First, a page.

Today is Blog Action Day, and this year’s theme is poverty. I saw a facetious phrase in a humorous news article this week that caught my eye: the “New Improved Depression (Now With More Poverty and Strife!)”
Cute. But hardly accurate.
During the great depression that began in 1929:
- The stock market plummeted 80% on Black Thursday
- Unemployment rates soared to 25%
- Farm foreclosure rate was 40%; all other foreclosures were at 5%
- Federal aid to the unemployed did not begin until 1931 and was minuscule
- Suicide rates increased from 14 to 17 per 100,000.
During the current recession:
- The stock market’s free fall was at 40% last Thursday
- Unemployment rates are currently in the 5-6% range
- Foreclosure rates are in the 2.5%+ range
- State aid to the unemployed – while not generous – is available
- Suicide rate was 11 per 100,000 in 2005 – although anecdotal evidence of suicide and other tragedy is growing
When I called my financial broker friend last week to ask how she was doing, I teased her about not jumping out of her building in despair – she works in a small single-story, flat-roofed office building. She laughed and agreed that a scraped knee was all she could achieve.
In all seriousness, while I am saddened by the panicked, violent, suicidal response to the housing and market failure, I truly don’t understand it.
A homeowner who has a home and loses it, or an investment account that drops 33%, even 50%, in value is still light years ahead of the truly poor in America and around the world.
I’ve been through tough financial times. I’ve been a single parent living paycheck to paycheck – juggling medical bills or milk, and knowing one car breakdown would make the difference between paying rent or not. Still, I had a job, medical insurance, a car, an apartment and food in my refrigerator. I was light years ahead of the truly poor in our world.
In 2005, statistics indicated that 12.3% of the US population lived below the poverty threshold – defined as $20,000 for a family of 4. Those numbers are based on a 40-year old formula which critics feel is outdated; I agree, and challenge anyone to successfully support a family of four (or 2!) on $21,000 a year. Still, those surveyed have a documented income.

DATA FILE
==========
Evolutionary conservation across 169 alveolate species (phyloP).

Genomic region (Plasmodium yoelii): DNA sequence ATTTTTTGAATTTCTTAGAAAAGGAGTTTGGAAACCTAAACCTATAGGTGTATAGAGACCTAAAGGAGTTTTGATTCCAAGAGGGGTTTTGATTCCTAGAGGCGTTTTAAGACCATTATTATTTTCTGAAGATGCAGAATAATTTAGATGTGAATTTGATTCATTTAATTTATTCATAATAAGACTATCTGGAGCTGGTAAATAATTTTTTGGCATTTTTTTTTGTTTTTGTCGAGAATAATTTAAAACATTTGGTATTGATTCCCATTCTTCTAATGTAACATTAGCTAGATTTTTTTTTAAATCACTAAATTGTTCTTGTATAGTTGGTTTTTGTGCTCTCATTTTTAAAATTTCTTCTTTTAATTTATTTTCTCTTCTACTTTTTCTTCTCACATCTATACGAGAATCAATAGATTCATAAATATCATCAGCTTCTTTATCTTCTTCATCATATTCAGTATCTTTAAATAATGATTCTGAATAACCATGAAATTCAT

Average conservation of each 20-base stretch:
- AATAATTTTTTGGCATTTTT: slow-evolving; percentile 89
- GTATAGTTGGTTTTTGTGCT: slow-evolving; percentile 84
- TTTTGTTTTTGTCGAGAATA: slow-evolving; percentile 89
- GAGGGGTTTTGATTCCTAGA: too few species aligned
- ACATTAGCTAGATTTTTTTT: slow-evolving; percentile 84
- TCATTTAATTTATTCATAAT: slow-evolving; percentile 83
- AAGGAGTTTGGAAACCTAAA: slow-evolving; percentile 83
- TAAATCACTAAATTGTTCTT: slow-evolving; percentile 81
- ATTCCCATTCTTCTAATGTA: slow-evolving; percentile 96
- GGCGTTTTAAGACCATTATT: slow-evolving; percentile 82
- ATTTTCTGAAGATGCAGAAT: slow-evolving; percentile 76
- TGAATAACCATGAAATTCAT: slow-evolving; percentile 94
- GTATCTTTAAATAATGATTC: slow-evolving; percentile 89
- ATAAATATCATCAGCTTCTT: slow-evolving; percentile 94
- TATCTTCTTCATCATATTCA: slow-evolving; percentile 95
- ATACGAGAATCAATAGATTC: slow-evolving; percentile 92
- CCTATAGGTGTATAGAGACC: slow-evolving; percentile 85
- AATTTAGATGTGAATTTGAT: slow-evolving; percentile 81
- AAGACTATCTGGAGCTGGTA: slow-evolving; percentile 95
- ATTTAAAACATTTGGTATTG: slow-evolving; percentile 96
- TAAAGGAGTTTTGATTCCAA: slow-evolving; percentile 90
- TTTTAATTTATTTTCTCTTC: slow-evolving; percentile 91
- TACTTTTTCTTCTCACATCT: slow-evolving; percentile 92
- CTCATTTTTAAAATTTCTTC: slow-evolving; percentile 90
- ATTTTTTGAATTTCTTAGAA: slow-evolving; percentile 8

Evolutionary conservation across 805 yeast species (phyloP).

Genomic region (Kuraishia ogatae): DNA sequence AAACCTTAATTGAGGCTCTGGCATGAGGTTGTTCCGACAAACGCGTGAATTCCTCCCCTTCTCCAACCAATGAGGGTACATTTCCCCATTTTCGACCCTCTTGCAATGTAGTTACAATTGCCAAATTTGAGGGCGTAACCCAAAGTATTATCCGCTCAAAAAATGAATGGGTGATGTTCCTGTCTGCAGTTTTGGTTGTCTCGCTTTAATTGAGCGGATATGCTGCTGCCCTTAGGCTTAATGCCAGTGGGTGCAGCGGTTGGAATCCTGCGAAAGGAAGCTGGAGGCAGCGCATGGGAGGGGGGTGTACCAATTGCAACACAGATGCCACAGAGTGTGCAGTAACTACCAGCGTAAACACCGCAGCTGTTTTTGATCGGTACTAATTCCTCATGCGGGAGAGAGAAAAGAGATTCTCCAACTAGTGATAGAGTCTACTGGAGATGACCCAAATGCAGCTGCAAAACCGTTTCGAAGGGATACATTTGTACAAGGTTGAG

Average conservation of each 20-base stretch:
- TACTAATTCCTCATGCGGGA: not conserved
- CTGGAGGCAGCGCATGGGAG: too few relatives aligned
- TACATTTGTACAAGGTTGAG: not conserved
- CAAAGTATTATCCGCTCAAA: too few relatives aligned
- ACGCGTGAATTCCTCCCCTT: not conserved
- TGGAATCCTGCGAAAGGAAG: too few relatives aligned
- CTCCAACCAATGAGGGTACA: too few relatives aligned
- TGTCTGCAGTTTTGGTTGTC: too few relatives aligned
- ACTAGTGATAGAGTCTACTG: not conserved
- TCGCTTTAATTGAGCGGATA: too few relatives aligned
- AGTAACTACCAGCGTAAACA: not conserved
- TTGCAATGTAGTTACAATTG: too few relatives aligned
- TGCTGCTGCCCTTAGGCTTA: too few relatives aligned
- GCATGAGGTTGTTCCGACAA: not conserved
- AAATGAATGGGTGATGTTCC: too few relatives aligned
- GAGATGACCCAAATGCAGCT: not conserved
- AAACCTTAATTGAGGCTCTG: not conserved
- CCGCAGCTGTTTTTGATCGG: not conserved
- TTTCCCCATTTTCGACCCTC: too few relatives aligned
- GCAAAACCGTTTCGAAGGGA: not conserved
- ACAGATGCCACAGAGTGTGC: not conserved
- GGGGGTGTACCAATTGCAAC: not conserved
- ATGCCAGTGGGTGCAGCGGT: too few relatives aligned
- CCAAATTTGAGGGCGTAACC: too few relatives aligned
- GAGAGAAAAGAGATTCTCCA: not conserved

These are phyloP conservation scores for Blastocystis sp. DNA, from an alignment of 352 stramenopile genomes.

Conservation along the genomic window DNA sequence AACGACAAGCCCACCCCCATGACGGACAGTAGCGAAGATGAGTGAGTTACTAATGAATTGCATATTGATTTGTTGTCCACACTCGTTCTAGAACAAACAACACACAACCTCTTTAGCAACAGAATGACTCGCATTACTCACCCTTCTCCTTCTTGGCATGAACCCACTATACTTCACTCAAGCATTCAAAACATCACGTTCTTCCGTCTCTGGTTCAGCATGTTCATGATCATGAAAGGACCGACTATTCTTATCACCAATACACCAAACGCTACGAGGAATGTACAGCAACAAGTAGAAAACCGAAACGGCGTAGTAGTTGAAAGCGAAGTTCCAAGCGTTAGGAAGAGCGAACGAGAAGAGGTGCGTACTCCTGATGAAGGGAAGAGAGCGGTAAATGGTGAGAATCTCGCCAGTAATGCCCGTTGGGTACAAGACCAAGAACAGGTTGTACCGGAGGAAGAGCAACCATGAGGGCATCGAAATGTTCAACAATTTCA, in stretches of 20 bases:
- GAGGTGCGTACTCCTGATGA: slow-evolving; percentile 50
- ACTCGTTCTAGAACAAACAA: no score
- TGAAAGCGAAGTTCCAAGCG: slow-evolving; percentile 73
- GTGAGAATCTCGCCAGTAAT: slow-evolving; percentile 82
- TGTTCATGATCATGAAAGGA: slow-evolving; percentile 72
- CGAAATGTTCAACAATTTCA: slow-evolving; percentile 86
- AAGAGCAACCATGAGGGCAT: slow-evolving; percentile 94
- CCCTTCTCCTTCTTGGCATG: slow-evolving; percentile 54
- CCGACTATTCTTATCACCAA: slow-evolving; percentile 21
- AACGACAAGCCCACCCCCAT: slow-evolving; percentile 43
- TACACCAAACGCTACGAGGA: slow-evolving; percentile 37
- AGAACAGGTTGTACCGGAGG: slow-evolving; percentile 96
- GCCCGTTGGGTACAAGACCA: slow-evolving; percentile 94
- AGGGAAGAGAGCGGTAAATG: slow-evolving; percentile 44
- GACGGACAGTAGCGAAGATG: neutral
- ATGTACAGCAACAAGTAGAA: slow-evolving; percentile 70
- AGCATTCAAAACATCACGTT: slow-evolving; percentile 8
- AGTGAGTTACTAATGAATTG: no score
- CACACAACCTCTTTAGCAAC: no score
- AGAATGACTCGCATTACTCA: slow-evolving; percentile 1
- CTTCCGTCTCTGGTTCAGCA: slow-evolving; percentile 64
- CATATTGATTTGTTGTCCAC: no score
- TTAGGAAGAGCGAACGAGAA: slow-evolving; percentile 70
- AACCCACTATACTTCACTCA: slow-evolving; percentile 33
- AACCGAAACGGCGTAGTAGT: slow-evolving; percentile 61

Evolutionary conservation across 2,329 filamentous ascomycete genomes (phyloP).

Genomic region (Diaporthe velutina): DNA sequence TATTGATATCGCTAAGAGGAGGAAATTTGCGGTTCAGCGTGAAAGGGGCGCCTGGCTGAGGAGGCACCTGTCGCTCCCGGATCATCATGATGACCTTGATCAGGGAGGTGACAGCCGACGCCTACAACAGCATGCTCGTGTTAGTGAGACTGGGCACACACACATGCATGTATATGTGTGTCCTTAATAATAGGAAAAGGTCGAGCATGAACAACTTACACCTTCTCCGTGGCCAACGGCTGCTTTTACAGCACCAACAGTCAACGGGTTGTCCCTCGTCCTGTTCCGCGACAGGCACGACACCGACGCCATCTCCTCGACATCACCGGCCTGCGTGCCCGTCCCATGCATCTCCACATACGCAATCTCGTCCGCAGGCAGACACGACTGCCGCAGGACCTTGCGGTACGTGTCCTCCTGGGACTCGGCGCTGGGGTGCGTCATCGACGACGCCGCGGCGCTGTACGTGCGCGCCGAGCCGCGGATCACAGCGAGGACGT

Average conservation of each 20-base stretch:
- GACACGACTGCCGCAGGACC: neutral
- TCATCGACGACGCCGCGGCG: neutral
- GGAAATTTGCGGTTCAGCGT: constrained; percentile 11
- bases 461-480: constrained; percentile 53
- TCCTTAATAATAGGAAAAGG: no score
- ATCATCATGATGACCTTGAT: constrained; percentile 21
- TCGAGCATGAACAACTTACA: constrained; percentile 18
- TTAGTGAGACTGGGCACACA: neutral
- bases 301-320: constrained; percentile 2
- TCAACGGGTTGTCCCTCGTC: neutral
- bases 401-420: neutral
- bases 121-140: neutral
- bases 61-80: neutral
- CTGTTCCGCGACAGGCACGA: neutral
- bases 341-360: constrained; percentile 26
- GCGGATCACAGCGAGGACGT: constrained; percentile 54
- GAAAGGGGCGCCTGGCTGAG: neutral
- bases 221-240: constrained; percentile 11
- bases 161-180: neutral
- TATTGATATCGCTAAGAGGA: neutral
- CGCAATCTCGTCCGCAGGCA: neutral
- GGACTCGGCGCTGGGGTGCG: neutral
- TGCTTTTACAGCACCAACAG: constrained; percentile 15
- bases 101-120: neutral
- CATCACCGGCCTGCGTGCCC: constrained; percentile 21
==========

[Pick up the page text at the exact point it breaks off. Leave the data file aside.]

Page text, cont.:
I walk by the truly poor when I go to work in Seattle – they sleep on cardboard, covered with newspaper. They urinate in the public gardens, bathe only rarely, and rely on missions and alms for food. I see those poor when I travel in rural Alaska – they live in tarpaper covered shacks with no indoor plumbing or toilet facilities, and hunt and trap for the only food they’ll have for the winter. I hear stories about the poor in other countries, in war-torn Africa, Asia and Central America, where poverty is the norm and only the very fortunate escape.
Why just walk on by – either literally or figuratively, take your pick?
The always thought-provoking Dooce talks about compassionately giving to street beggars. If you’re not comfortable with that, it’s United Way campaign time, so consider donating to them or to an alternate community charity of your choice. This holiday season, you could even give the gift of food to your local food bank or soup kitchen to help those in need.
I don’t know that any one of us can make a significant dent in the problem of world poverty. Even so, Dooce writes in her eloquent post:
Because I have to believe that even if only one of the hundreds of people uses that money to feed themselves or their dog or their hidden, desperate children, or even if they use it to have a more comfortable night than the one they had last night, then we will have done right in every instance…
If we can help even one person, we’ve made a difference in the world. Isn’t that why we’re here?